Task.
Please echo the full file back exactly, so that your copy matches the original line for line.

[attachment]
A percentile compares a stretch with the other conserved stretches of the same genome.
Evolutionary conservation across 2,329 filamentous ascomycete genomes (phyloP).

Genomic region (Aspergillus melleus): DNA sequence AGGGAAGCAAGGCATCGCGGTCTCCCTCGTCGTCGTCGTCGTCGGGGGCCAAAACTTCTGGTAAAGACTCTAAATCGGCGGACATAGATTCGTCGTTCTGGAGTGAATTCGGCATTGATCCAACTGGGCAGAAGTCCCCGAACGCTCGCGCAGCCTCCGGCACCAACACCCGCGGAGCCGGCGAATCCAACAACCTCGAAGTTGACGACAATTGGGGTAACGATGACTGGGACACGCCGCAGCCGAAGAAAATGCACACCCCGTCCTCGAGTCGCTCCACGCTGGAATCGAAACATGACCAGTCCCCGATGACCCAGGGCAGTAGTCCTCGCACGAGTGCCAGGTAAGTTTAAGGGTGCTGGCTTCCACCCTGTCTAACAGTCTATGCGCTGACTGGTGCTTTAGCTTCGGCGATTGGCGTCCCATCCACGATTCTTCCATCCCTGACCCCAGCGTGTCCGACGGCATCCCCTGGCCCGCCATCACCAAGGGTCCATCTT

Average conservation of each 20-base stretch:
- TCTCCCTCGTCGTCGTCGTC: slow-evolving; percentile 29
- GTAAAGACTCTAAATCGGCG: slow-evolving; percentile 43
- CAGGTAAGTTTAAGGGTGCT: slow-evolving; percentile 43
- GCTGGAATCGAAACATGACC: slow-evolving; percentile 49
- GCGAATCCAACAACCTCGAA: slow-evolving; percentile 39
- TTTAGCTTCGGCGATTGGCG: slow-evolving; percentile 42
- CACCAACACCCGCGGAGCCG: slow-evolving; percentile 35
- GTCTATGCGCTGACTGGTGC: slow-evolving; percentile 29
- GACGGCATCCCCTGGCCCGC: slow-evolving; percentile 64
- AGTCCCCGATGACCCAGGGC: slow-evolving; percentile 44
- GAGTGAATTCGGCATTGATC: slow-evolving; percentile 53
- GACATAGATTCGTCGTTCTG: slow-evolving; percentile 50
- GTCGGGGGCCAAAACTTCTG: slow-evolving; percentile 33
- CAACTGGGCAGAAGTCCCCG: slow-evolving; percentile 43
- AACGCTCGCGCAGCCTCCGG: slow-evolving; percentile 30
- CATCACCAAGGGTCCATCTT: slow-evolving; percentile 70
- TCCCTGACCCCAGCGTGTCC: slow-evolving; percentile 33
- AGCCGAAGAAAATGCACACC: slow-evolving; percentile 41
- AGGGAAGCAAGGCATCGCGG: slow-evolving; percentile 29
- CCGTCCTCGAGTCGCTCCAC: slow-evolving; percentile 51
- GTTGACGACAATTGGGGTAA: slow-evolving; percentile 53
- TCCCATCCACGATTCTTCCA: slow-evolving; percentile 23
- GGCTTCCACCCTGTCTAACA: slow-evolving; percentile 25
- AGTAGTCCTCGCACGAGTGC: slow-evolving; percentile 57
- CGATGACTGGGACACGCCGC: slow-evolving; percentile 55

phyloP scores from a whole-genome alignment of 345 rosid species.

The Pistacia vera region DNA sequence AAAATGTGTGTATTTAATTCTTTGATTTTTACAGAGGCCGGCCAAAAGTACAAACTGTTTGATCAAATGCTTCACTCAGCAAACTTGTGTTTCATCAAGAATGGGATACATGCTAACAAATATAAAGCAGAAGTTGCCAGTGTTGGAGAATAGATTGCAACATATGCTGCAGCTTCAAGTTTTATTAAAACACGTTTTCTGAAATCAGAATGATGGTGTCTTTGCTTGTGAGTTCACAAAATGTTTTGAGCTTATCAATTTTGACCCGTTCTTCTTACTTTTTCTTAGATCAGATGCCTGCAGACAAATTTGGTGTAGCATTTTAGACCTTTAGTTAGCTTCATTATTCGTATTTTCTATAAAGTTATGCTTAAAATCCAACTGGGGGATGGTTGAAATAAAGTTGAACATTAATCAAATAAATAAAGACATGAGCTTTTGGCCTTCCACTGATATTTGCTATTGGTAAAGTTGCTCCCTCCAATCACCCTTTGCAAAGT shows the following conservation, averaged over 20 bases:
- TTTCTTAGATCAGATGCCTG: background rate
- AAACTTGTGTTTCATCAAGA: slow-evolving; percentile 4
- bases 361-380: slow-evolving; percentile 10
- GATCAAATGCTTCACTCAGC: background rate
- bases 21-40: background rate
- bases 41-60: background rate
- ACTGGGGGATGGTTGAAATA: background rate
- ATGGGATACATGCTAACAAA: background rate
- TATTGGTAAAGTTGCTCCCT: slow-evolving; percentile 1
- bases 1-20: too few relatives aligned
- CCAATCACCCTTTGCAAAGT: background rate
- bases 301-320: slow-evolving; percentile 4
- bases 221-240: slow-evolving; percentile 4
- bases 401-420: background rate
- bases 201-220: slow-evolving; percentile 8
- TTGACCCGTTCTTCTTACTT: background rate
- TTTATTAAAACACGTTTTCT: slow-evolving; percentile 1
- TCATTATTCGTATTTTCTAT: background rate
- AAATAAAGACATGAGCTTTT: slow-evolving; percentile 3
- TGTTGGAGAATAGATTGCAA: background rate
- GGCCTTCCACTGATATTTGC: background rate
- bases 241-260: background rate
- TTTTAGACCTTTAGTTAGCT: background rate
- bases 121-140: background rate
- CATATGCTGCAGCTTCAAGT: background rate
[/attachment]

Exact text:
A percentile compares a stretch with the other conserved stretches of the same genome.
Evolutionary conservation across 2,329 filamentous ascomycete genomes (phyloP).

Genomic region (Aspergillus melleus): DNA sequence AGGGAAGCAAGGCATCGCGGTCTCCCTCGTCGTCGTCGTCGTCGGGGGCCAAAACTTCTGGTAAAGACTCTAAATCGGCGGACATAGATTCGTCGTTCTGGAGTGAATTCGGCATTGATCCAACTGGGCAGAAGTCCCCGAACGCTCGCGCAGCCTCCGGCACCAACACCCGCGGAGCCGGCGAATCCAACAACCTCGAAGTTGACGACAATTGGGGTAACGATGACTGGGACACGCCGCAGCCGAAGAAAATGCACACCCCGTCCTCGAGTCGCTCCACGCTGGAATCGAAACATGACCAGTCCCCGATGACCCAGGGCAGTAGTCCTCGCACGAGTGCCAGGTAAGTTTAAGGGTGCTGGCTTCCACCCTGTCTAACAGTCTATGCGCTGACTGGTGCTTTAGCTTCGGCGATTGGCGTCCCATCCACGATTCTTCCATCCCTGACCCCAGCGTGTCCGACGGCATCCCCTGGCCCGCCATCACCAAGGGTCCATCTT

Average conservation of each 20-base stretch:
- TCTCCCTCGTCGTCGTCGTC: slow-evolving; percentile 29
- GTAAAGACTCTAAATCGGCG: slow-evolving; percentile 43
- CAGGTAAGTTTAAGGGTGCT: slow-evolving; percentile 43
- GCTGGAATCGAAACATGACC: slow-evolving; percentile 49
- GCGAATCCAACAACCTCGAA: slow-evolving; percentile 39
- TTTAGCTTCGGCGATTGGCG: slow-evolving; percentile 42
- CACCAACACCCGCGGAGCCG: slow-evolving; percentile 35
- GTCTATGCGCTGACTGGTGC: slow-evolving; percentile 29
- GACGGCATCCCCTGGCCCGC: slow-evolving; percentile 64
- AGTCCCCGATGACCCAGGGC: slow-evolving; percentile 44
- GAGTGAATTCGGCATTGATC: slow-evolving; percentile 53
- GACATAGATTCGTCGTTCTG: slow-evolving; percentile 50
- GTCGGGGGCCAAAACTTCTG: slow-evolving; percentile 33
- CAACTGGGCAGAAGTCCCCG: slow-evolving; percentile 43
- AACGCTCGCGCAGCCTCCGG: slow-evolving; percentile 30
- CATCACCAAGGGTCCATCTT: slow-evolving; percentile 70
- TCCCTGACCCCAGCGTGTCC: slow-evolving; percentile 33
- AGCCGAAGAAAATGCACACC: slow-evolving; percentile 41
- AGGGAAGCAAGGCATCGCGG: slow-evolving; percentile 29
- CCGTCCTCGAGTCGCTCCAC: slow-evolving; percentile 51
- GTTGACGACAATTGGGGTAA: slow-evolving; percentile 53
- TCCCATCCACGATTCTTCCA: slow-evolving; percentile 23
- GGCTTCCACCCTGTCTAACA: slow-evolving; percentile 25
- AGTAGTCCTCGCACGAGTGC: slow-evolving; percentile 57
- CGATGACTGGGACACGCCGC: slow-evolving; percentile 55

phyloP scores from a whole-genome alignment of 345 rosid species.

The Pistacia vera region DNA sequence AAAATGTGTGTATTTAATTCTTTGATTTTTACAGAGGCCGGCCAAAAGTACAAACTGTTTGATCAAATGCTTCACTCAGCAAACTTGTGTTTCATCAAGAATGGGATACATGCTAACAAATATAAAGCAGAAGTTGCCAGTGTTGGAGAATAGATTGCAACATATGCTGCAGCTTCAAGTTTTATTAAAACACGTTTTCTGAAATCAGAATGATGGTGTCTTTGCTTGTGAGTTCACAAAATGTTTTGAGCTTATCAATTTTGACCCGTTCTTCTTACTTTTTCTTAGATCAGATGCCTGCAGACAAATTTGGTGTAGCATTTTAGACCTTTAGTTAGCTTCATTATTCGTATTTTCTATAAAGTTATGCTTAAAATCCAACTGGGGGATGGTTGAAATAAAGTTGAACATTAATCAAATAAATAAAGACATGAGCTTTTGGCCTTCCACTGATATTTGCTATTGGTAAAGTTGCTCCCTCCAATCACCCTTTGCAAAGT shows the following conservation, averaged over 20 bases:
- TTTCTTAGATCAGATGCCTG: background rate
- AAACTTGTGTTTCATCAAGA: slow-evolving; percentile 4
- bases 361-380: slow-evolving; percentile 10
- GATCAAATGCTTCACTCAGC: background rate
- bases 21-40: background rate
- bases 41-60: background rate
- ACTGGGGGATGGTTGAAATA: background rate
- ATGGGATACATGCTAACAAA: background rate
- TATTGGTAAAGTTGCTCCCT: slow-evolving; percentile 1
- bases 1-20: too few relatives aligned
- CCAATCACCCTTTGCAAAGT: background rate
- bases 301-320: slow-evolving; percentile 4
- bases 221-240: slow-evolving; percentile 4
- bases 401-420: background rate
- bases 201-220: slow-evolving; percentile 8
- TTGACCCGTTCTTCTTACTT: background rate
- TTTATTAAAACACGTTTTCT: slow-evolving; percentile 1
- TCATTATTCGTATTTTCTAT: background rate
- AAATAAAGACATGAGCTTTT: slow-evolving; percentile 3
- TGTTGGAGAATAGATTGCAA: background rate
- GGCCTTCCACTGATATTTGC: background rate
- bases 241-260: background rate
- TTTTAGACCTTTAGTTAGCT: background rate
- bases 121-140: background rate
- CATATGCTGCAGCTTCAAGT: background rate